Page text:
OW San Francisco Shock’s Moth on having a healthy team environment, his start in gaming and more

VolamelVolamel 2018-04-13 15:21:30

One of the newer additions to the San Francisco Shock has been support player, Grant "moth" Espe. His acquisition from Toronto Esports late in Stage 2 was a breath of a rejuvenating air for the Shock and they’ve been better for it since he has been added to the team. Moth has played support for roughly a year and his meteoric rise from the unknown to playing on the biggest stage in Overwatch has been a treat to watch. He sat down to chat about his entry into Overwatch as well as how important it is to keep a healthy team atmosphere.

Disclaimer: the interview was conducted March 18th during the latter half of Stage 2.


Hey Grant, could you walk me through exactly how you got into gaming?

I've been playing video games casually for as long as I can remember. my parents bought my older brother and I a Gameboy Color when I was 4 or 5. I built a PC when I was 14 and got into CS:GO when I was 18.

When did gaming become something you thought you could pursue as a career?

When the Overwatch League tryouts started around August 2017, I got to see how I compared to top tier main supports. I didn't get an offer and almost no one knew who I was, but I knew I was close to the top, so I started grinding for Overwatch Contenders.

You’ve played for a few teams across your career, but what would you say is the biggest difference between the teams that you first played for and the team you play for now, the San Fransisco Shock?

The level of coordination and mechanical skill is far higher on Shock than the first teams I played for since I worked my way up from the bottom of the amateur scene.

What would you say is the most important skill a good teammate can have and why?

The ability to think on their feet and act without hesitating. Overwatch throws new things at you every day so you need to adapt quickly.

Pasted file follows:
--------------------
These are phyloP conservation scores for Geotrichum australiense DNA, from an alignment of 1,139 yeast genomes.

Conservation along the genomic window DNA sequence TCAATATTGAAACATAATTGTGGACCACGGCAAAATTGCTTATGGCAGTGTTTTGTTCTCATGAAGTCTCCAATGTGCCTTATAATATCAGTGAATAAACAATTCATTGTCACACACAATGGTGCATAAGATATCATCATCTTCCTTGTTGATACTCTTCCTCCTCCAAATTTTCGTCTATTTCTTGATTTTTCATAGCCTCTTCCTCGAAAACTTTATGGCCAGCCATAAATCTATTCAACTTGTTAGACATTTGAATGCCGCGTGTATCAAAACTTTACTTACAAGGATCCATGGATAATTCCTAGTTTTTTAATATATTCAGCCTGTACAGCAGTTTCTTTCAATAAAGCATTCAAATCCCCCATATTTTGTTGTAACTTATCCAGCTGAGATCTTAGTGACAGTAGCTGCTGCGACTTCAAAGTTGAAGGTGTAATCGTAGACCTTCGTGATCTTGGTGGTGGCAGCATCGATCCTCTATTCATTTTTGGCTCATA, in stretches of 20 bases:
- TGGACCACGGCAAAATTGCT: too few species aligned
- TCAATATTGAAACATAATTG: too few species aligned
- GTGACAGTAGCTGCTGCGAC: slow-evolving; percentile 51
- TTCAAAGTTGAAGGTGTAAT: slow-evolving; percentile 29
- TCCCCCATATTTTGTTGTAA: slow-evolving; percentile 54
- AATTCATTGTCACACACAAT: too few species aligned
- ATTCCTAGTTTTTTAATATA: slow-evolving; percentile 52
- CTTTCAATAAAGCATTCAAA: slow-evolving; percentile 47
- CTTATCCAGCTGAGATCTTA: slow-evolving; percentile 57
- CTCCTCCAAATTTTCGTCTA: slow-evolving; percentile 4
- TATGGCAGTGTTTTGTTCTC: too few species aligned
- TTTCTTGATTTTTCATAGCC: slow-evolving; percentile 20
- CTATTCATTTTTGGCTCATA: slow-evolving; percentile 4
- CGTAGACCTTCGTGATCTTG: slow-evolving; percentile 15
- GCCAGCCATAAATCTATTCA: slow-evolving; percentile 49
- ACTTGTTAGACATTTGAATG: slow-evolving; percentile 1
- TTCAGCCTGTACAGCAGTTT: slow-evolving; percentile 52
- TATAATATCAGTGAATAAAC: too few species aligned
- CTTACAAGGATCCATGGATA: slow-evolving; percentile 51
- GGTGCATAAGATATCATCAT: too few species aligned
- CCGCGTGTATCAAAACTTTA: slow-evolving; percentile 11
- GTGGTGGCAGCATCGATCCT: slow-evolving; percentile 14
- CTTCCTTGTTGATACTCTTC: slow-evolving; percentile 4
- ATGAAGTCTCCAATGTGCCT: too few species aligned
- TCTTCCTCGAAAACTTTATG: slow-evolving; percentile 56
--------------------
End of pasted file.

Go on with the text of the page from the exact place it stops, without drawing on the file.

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In your debut match, you were played over dhaK, who is noted as being a large vocal presence on the team. Would you say that you bring a similar set of skills to the team?

Yes, super and I are probably the most vocal players right now. I try to track ultimates and do most of the macro calling.

What do you think the strongest skill the San Fransisco Shock possess as a team?

As a team, we are able to stay very calm and positive on match days, even when things aren't going our way.

In your eyes how important is it to have a healthy team atmosphere in the Overwatch League?

If people don't get along, you won't perform well on stage. Having an unhealthy team atmosphere in a game like Overwatch puts you at a serious disadvantage; there needs to be a high level of trust between all six players.

Taking a look back at some of your old teams and your history, it’s taken roughly a year for you to reach the top of your game, which is relatively short. What does it feel like finally reaching the top? Do you still have that same hunger that you did at the beginning of 2017?

It feels incredible to make it. I never stopped grinding scrims since I joined [team] Doot Doot in late 2016 and right now, I'm more motivated than ever.

What would you say happened or what could have been improved taking a look back at your match with the London Spitfire?

London always had better positioning and denied us any space we tried to take. Profit was oppressive for our backline to play against.

With that last question in mind, with your dominant win over the Houston Outlaws, would you say that issue was corrected and led to your victory?

The Houston match was the day after the match with London, we didn't really have time to make any major adjustments.

Within this last year, is there anything you’d do differently? Any paths you wish you took and didn’t have the chance to?

I don't think so. Overall I'm very happy with the route I took to make it to the Overwatch League. I played on some great teams and made a lot of friends along the way.


Joseph “Volamel” Franco has followed esports since the MLGs of 2006. He started out primarily following Starcraft 2, Halo 3, and Super Smash Bros. Melee. He has transitioned from viewer to journalist and writes freelance primarily about Overwatch and League of Legends. If you would like to know more or follow his thoughts on esports you can follow him at @Volamel.

Images courtesy of Blizzard Entertainment and OGN

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